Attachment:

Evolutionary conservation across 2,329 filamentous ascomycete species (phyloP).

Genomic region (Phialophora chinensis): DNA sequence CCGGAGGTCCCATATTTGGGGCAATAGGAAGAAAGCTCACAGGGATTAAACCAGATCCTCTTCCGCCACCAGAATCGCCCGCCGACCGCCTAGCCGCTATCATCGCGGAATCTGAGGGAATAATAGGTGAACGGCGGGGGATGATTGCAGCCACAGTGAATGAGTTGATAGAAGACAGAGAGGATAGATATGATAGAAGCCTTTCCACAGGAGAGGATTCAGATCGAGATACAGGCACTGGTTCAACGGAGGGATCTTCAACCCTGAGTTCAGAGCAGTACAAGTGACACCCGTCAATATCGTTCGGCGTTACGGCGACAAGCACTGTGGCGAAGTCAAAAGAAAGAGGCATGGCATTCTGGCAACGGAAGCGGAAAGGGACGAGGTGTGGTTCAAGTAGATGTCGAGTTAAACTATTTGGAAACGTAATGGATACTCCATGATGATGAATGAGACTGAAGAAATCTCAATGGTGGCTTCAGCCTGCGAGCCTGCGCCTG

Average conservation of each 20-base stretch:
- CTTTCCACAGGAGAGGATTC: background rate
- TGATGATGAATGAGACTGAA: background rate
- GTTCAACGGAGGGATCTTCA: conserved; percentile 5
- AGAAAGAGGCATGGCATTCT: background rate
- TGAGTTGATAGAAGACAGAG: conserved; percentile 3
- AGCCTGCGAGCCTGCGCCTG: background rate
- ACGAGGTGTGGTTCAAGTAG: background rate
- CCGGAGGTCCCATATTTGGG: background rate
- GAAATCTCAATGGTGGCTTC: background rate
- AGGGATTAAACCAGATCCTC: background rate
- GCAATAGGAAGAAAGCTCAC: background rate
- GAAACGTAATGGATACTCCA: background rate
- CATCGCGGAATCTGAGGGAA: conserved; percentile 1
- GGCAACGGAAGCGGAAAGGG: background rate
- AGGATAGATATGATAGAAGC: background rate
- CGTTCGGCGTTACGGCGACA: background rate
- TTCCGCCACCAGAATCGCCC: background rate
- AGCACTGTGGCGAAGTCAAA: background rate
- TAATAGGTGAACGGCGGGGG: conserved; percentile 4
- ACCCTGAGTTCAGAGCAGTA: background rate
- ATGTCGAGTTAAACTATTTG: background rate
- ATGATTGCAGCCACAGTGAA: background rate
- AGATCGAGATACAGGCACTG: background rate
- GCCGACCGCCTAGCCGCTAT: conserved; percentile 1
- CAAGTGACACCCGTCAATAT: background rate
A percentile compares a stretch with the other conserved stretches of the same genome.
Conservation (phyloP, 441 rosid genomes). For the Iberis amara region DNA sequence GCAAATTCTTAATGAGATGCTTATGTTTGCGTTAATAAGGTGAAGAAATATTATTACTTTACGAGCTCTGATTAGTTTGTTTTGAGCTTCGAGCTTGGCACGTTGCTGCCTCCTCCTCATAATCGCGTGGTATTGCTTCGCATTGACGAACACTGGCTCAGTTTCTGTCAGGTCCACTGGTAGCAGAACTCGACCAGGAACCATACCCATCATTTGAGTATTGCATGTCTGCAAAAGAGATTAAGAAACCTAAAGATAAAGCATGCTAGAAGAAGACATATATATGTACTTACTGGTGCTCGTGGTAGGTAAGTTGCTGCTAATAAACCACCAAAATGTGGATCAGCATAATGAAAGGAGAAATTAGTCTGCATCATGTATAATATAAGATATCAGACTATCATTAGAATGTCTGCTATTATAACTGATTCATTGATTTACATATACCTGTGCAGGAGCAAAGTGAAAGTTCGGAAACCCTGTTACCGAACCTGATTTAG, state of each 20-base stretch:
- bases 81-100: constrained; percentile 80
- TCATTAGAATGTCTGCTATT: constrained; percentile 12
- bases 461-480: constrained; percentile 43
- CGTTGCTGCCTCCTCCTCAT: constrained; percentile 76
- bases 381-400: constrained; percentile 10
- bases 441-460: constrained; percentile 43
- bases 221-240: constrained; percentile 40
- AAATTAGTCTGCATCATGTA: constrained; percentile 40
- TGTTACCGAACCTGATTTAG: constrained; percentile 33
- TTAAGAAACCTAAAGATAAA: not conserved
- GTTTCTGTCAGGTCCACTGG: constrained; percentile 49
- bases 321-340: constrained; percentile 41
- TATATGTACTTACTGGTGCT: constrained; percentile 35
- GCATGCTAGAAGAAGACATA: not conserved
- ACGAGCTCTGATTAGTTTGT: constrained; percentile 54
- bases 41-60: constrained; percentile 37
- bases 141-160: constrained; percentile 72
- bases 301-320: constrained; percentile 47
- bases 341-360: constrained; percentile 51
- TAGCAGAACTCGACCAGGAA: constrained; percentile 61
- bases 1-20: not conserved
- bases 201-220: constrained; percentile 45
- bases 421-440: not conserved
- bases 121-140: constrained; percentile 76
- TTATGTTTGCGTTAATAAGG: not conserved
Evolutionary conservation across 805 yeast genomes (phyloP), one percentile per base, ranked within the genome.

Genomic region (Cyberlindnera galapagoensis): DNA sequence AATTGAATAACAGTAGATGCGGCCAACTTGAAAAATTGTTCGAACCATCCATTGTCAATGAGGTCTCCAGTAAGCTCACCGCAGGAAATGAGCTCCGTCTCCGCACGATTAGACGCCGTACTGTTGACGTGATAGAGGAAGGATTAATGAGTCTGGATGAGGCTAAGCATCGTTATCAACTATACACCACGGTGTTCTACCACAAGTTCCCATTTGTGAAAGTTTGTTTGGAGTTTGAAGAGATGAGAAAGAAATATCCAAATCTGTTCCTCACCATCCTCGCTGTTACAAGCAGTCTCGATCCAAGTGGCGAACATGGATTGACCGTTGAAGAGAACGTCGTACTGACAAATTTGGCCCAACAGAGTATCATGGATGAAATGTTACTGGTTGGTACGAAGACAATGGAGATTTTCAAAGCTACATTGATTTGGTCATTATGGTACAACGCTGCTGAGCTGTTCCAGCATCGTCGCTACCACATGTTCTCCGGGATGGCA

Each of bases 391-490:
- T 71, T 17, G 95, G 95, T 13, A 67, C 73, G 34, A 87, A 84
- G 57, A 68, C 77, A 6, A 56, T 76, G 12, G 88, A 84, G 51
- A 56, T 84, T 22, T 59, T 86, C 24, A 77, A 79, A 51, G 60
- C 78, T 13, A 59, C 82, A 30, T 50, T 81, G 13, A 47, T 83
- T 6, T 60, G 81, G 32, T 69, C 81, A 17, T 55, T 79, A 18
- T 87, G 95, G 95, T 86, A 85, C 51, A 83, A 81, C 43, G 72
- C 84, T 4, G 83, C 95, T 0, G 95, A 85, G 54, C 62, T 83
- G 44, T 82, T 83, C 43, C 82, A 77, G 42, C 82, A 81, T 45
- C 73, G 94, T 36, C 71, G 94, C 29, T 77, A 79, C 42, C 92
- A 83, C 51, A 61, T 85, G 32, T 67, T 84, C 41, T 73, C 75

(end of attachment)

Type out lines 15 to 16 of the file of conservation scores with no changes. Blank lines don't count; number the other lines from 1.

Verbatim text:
- GAAACGTAATGGATACTCCA: background rate
- CATCGCGGAATCTGAGGGAA: conserved; percentile 1